posted by arboles at 12:55 PM on July 24, 2012 [1 favorite]


The problem with this entirely sensible idea, I suspect, is that I involves listening to actual experts, rather than consultants with MBAs.

Where did they get the MBAs, if not at business schools? Berkeley's Haas School of Business offers 4 MBA programs, a masters in 'financial engineering,' and executive education as well as PhD and undergraduate programs. 'Consultants with MBAs' are not some strange alien creatures that dropped from the skies or that were cooked up in some industrial lab, they're the product of the same educational system that's thrashing around on the operating table. To claim universities are helpless in the face of their evil machinations is a copout.
posted by anigbrowl at 12:56 PM on July 24, 2012 [3 favorites]


That describes the ill-fated merger of the UCSF and Stanford medical centers, which was put in motion by the administrators of the two colleges themselves and which had nothing to do with Bain or any other management consultancy.

Except for the part where Bain recommended it, yeah.
posted by Zed at 12:59 PM on July 24, 2012 [4 favorites]


anigbrowl: "Where did they get the MBAs, if not at business schools? Berkeley's Haas School of Business offers 4 MBA programs, a masters in 'financial engineering,' and executive education as well as PhD and undergraduate programs. 'Consultants with MBAs' are not some strange alien creatures that dropped from the skies or that were cooked up in some industrial lab, they're the product of the same educational system that's thrashing around on the operating table. To claim universities are helpless in the face of their evil machinations is a copout."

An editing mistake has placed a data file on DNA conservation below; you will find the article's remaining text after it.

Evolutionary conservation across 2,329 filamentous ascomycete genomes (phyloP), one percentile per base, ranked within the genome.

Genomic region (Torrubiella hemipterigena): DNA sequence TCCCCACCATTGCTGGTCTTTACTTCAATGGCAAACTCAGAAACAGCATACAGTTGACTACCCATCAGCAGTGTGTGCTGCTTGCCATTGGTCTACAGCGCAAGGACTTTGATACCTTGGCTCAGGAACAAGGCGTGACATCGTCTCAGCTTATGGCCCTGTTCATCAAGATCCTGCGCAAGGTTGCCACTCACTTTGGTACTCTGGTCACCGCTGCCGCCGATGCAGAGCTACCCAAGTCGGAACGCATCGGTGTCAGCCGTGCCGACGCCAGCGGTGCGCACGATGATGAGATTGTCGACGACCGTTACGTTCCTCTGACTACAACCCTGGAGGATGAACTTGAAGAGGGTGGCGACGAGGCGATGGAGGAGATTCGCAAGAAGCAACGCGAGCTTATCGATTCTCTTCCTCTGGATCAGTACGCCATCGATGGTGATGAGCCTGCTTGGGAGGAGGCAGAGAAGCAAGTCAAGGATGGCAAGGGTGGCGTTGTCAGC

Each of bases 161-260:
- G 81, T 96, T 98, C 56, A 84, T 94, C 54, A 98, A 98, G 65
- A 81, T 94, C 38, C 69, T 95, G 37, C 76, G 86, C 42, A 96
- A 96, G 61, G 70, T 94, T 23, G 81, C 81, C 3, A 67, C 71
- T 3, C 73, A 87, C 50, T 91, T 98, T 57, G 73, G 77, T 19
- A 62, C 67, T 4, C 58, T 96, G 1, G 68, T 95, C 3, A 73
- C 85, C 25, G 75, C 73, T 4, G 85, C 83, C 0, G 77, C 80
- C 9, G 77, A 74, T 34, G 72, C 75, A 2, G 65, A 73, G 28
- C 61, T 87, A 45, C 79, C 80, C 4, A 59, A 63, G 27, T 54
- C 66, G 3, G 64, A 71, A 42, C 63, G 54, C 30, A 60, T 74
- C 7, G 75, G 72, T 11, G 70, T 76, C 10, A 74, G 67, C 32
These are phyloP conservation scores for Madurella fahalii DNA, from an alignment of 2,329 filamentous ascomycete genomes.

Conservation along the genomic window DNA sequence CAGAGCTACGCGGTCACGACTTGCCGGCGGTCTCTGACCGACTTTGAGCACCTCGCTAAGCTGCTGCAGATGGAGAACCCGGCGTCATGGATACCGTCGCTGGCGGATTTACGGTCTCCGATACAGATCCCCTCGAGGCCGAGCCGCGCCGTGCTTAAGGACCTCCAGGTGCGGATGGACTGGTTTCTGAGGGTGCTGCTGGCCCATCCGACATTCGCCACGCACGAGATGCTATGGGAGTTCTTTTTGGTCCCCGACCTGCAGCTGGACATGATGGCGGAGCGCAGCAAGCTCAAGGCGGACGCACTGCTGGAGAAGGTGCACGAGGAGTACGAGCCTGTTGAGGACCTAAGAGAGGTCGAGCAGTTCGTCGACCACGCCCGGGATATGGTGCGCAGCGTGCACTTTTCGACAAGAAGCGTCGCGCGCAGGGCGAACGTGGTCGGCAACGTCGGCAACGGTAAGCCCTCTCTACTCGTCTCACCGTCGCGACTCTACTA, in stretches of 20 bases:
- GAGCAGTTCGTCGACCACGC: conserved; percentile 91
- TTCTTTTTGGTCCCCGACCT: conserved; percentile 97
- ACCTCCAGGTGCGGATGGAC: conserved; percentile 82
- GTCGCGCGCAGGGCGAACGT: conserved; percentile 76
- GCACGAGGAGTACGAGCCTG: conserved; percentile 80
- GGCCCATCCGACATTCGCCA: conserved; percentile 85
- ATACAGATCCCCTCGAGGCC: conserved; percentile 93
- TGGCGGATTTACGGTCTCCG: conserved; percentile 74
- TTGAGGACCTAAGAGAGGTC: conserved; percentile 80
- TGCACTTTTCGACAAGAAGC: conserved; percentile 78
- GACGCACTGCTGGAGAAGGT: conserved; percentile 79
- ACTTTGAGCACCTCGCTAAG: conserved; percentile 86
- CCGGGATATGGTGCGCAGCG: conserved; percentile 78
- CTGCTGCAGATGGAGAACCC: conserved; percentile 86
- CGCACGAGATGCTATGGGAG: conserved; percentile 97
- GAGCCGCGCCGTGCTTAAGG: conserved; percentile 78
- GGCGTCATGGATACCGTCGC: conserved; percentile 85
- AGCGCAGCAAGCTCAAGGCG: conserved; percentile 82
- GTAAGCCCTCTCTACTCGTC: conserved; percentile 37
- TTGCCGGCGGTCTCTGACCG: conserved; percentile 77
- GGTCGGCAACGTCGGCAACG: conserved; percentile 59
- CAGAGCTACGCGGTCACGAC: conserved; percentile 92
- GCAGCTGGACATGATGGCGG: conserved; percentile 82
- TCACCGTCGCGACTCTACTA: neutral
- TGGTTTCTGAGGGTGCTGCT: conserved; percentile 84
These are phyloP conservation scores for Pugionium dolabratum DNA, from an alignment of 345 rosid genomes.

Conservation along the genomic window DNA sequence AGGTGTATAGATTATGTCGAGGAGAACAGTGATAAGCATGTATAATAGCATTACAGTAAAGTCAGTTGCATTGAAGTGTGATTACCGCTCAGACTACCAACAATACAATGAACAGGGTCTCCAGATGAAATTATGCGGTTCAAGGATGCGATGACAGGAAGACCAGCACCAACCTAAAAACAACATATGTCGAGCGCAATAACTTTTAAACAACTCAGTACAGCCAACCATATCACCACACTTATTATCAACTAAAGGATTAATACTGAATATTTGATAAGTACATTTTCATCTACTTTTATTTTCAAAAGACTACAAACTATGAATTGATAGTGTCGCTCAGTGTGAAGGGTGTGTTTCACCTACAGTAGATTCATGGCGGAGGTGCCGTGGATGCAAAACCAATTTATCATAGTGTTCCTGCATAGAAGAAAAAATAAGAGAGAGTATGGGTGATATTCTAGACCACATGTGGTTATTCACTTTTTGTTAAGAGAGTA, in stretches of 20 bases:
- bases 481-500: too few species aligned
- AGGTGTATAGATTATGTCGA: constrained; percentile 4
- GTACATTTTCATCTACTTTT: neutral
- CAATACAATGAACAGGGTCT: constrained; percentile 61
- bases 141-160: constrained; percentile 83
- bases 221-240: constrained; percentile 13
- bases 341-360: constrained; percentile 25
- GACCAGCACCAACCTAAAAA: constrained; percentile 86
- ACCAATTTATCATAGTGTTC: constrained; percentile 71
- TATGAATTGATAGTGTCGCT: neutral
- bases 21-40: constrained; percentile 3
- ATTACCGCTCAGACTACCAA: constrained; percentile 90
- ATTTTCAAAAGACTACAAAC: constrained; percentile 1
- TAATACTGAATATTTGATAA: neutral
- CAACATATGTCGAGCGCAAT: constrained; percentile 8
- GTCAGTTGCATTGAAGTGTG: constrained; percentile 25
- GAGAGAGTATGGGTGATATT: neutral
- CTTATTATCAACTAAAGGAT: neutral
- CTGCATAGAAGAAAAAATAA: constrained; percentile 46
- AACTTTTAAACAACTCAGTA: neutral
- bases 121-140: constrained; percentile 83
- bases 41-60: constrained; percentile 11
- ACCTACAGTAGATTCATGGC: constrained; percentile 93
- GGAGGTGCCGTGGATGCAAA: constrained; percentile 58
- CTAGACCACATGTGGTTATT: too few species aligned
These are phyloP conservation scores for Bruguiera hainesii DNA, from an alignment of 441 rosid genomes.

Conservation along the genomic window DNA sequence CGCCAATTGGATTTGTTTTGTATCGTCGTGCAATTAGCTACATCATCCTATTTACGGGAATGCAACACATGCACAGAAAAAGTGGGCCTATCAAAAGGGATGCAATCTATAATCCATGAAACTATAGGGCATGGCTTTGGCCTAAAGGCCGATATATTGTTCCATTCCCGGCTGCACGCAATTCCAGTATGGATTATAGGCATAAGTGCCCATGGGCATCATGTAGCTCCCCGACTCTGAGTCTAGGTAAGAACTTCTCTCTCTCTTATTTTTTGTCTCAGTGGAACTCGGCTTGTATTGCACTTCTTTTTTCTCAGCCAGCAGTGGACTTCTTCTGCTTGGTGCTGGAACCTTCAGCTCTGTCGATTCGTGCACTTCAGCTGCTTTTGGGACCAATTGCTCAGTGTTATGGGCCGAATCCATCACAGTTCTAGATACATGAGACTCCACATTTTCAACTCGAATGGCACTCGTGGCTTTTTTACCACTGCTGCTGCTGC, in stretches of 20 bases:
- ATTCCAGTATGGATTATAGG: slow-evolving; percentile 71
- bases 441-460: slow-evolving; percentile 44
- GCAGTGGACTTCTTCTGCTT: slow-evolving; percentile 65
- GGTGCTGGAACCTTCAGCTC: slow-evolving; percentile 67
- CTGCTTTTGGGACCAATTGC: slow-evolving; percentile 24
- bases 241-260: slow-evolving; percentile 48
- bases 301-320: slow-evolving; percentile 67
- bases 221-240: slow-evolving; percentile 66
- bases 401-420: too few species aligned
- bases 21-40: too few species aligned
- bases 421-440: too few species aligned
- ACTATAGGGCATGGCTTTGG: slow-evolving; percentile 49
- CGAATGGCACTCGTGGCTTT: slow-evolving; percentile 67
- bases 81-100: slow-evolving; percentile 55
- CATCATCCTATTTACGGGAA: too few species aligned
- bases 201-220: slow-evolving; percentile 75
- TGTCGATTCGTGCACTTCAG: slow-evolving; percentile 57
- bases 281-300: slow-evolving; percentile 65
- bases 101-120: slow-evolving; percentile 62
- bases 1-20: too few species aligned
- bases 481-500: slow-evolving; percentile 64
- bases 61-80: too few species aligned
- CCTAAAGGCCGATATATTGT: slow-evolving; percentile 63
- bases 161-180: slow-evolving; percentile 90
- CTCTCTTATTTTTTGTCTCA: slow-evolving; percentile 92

I wish I could capture this comment into a fine crystal decanter and savor it over a period of years like a fine whiskey.
posted by boo_radley at 1:00 PM on July 24, 2012


Possible solution: sell the universities to private equity investors, fire everybody and outsource to China. That's the Bain way.

That's pretty much what the plan Romney drew up as governor would have done to higher education in Massachusetts. He intended to spin off the main University of Massachusetts campus in Amherst as a private school (after filling it full of state funds, of course) along with the state medical school and the maritime academy, while lumping the satellite UMass campuses in Dartmouth, Lowell, and Boston with the nine state colleges and fifteen community colleges into regional "worker training centers" that would have been overseen in part by local businesses who would have had a major part in deciding curriculum.

Luckily this never came to pass.
posted by RonButNotStupid at 1:01 PM on July 24, 2012 [4 favorites]


Ok, I agree I am probably underestimating the difficulty of university administration. I also understand that sometimes universities get money from donors that can only go towards building projects.

So it seems to me, there should be a list ranking schools by, out of the possible pool of money that could go to educators, what percent actually goes to educators.

That, job/grad school placement rate, cost of attending, and average starting salary of graduates are what I would want to know to make a decision. (Then I'd probably chose the one near the top that has the nicest facilities. I'm not Spartacus.)
posted by BeeDo at 1:03 PM on July 24, 2012


Arg, fat flipping fingers. Choose. Also, I am Spartacus.
posted by BeeDo at 1:05 PM on July 24, 2012


BeeDo: "So it seems to me, there should be a list ranking schools by, out of the possible pool of money that could go to educators, what percent actually goes to educators. "

The idea of getting students to implement business critical software is probably more palatable to administrators than publicly breaking down donations.
posted by boo_radley at 1:06 PM on July 24, 2012